alexa Electrophysiological and morphological heterogeneity of neurons in slices of rat suprachiasmatic nucleus.
Neurology

Neurology

Journal of Neurology & Neurophysiology

Author(s): Pennartz CM, De Jeu MT, Geurtsen AM, Sluiter AA, Hermes ML

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Abstract 1. Whole cell patch clamp recordings of neurons in slices of the suprachiasmatic nucleus (SCN) were made in order to assess their electrophysiological and morphological heterogeneity. This assessment was accomplished by (i) quantification of intrinsic membrane properties recorded in current clamp mode, (ii) studying frequency distributions of these properties, (iii) grouping of cells based on visual inspection of data records, and (iv) use of cluster analysis methods. 2. Marked heterogeneity was found in the resting membrane potential, input resistance, time constant, rate of frequency adaptation, size of rebound depolarization (low-threshold Ca2+ potential) and regularity of firing. The frequency distribution of these membrane properties deviated significantly from a normal distribution. Other parameters, including spike amplitude and width, amplitude and rising slope of the spike after-hyperpolarization (AHP) and amplitude of the spike train AHP, showed considerable variability as well but generally obeyed a normal distribution. 3. Visual inspection of the data led to partitioning of cells into three clusters, viz. cluster I characterized by monophasic spike AHPs and irregular firing in the frequency range from 1.5 to 5.0 Hz; cluster II with biphasic spike AHPs and regular firing in the same range; and cluster III with large rebound depolarizations and biphasic spike AHPs. In a post hoc analysis, these clusters also appeared to differ in other membrane properties. This grouping was confirmed by hierarchical tree clustering and multidimensional scaling. 4. The light microscopic properties of recorded neurons were studied by biocytin labelling. Neurons had monopolar, bipolar or multipolar branching patterns and were often varicose. Axons sometimes originated from distal dendritic segments and usually branched into multiple collaterals. Many cells with extra-SCN projections also possessed intranuclear axon collaterals. We found no morphological differences between clusters except that cluster III neurons possessed more axon collaterals than cluster I or II cells. 5. These results suggest that SCN neurons are heterogeneous in some basic as well as active membrane properties and can be partitioned into at least three clusters. Cluster I and II cells fire spontaneously in a regular and irregular mode, respectively, and sustain prolonged spike trains. In contrast, cluster III cells have low firing rates but may adopt a burst-like firing mode when receiving appropriate input. While all clusters transmit output to target cells within and outside SCN, cluster III cells in particular are suggested to affect excitability of large numbers of SCN neurons by their extensive local network of axon collaterals.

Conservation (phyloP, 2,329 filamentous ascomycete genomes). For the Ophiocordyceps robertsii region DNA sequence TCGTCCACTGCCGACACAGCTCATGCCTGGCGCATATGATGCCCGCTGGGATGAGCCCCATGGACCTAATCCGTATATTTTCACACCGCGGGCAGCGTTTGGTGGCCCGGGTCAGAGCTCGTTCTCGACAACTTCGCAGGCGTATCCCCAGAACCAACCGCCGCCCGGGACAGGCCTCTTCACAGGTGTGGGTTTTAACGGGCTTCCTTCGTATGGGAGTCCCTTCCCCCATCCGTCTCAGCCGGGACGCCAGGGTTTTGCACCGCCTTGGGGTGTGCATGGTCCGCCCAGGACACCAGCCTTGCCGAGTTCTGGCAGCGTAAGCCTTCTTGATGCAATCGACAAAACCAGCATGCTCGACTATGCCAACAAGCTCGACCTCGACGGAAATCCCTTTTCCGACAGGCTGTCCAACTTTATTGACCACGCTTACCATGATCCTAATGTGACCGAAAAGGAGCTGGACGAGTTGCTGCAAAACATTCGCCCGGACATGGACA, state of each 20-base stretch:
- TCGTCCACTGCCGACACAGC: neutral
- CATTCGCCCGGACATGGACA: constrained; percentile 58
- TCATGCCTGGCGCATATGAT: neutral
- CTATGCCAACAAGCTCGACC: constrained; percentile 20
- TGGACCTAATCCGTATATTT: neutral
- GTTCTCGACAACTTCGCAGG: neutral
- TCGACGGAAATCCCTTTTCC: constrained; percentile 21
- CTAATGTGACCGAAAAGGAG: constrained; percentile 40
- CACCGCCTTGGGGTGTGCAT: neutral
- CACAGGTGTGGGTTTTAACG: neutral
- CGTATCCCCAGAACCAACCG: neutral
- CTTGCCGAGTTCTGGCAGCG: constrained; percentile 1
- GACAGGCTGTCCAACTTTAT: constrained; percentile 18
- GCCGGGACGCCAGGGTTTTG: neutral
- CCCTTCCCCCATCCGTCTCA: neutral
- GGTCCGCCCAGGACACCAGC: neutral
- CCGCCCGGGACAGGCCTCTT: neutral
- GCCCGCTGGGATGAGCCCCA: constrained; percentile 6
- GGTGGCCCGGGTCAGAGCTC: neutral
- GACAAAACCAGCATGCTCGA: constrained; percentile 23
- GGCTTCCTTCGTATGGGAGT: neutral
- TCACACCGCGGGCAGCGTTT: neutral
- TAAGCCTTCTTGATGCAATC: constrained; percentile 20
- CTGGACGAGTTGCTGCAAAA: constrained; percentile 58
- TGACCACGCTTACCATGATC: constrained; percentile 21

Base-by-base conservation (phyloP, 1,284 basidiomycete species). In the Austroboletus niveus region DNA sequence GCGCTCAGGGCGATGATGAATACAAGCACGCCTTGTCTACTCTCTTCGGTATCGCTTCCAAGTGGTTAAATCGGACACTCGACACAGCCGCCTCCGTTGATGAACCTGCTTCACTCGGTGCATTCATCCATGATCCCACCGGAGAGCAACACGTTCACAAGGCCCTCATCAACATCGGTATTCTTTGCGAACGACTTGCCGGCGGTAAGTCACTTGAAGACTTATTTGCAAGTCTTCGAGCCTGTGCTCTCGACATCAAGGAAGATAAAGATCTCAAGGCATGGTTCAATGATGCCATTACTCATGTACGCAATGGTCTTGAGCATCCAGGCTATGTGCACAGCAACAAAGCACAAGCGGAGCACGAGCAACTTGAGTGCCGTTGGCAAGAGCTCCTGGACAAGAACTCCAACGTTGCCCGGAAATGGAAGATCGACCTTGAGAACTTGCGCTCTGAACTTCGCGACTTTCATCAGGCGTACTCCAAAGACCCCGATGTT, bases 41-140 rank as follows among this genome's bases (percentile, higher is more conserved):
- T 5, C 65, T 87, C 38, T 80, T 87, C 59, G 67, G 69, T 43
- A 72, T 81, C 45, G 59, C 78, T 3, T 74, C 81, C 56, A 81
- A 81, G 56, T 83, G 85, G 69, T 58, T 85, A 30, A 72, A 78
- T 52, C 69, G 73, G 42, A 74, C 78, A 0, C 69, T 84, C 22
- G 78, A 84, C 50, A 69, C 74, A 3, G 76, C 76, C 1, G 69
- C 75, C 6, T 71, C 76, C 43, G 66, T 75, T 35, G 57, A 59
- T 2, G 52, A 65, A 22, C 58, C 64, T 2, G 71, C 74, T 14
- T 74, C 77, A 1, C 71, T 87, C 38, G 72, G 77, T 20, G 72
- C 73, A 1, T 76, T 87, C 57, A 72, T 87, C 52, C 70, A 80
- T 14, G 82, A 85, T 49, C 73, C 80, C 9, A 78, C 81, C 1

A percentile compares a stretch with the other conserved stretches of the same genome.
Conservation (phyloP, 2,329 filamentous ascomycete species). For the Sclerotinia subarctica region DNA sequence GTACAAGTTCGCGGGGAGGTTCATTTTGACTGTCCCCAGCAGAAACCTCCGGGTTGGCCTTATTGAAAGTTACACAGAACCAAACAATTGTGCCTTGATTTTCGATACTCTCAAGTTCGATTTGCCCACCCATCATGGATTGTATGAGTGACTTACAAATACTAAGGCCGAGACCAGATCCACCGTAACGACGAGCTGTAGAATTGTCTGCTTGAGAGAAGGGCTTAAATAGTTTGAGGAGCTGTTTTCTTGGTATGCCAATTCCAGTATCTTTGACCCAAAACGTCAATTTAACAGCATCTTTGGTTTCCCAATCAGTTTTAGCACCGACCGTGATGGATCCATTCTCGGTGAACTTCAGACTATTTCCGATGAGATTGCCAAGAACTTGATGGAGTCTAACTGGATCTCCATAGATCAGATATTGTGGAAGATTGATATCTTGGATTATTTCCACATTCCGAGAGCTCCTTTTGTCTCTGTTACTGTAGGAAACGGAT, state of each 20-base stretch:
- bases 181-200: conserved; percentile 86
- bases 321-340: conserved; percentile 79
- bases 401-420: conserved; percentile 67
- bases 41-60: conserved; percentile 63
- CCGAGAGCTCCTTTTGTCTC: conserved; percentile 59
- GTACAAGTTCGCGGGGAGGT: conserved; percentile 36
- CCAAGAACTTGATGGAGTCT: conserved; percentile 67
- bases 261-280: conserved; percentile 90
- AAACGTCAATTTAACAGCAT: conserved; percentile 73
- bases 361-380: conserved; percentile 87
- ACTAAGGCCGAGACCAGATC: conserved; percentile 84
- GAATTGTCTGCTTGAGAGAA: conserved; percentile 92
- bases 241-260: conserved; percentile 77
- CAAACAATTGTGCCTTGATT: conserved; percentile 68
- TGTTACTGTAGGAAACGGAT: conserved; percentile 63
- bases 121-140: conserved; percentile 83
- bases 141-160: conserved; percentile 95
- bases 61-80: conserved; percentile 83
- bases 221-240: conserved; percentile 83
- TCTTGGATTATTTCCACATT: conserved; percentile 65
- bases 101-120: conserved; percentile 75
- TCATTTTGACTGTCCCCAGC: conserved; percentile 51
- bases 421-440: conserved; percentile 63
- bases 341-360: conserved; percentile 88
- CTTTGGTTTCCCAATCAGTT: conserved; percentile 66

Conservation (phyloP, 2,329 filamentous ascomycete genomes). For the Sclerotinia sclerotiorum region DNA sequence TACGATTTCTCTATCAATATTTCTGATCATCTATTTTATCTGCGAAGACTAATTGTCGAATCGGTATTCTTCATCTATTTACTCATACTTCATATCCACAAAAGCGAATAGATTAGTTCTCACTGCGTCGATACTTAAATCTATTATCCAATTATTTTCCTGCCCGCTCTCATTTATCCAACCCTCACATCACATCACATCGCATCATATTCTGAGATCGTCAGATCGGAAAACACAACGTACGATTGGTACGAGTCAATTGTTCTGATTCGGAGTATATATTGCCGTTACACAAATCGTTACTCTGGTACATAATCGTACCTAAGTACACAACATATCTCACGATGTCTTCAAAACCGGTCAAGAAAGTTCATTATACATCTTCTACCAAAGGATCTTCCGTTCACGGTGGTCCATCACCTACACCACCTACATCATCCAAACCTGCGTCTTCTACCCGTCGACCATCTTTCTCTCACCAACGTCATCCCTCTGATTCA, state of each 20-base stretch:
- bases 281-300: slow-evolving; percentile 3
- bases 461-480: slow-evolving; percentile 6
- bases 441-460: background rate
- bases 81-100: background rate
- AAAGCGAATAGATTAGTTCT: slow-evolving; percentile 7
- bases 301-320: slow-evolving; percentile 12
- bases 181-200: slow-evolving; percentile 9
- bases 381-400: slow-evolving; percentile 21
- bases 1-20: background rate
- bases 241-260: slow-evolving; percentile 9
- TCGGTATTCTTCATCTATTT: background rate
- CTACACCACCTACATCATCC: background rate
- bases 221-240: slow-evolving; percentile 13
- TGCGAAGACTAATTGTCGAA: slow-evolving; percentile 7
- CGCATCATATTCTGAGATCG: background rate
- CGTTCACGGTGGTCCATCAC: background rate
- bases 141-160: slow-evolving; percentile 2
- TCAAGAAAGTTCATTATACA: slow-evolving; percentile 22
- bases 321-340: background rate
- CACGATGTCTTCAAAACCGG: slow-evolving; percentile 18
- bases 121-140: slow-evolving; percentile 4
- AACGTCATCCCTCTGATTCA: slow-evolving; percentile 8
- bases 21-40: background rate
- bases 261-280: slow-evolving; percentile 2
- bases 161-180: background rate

This article was published in J Physiol and referenced in Journal of Neurology & Neurophysiology

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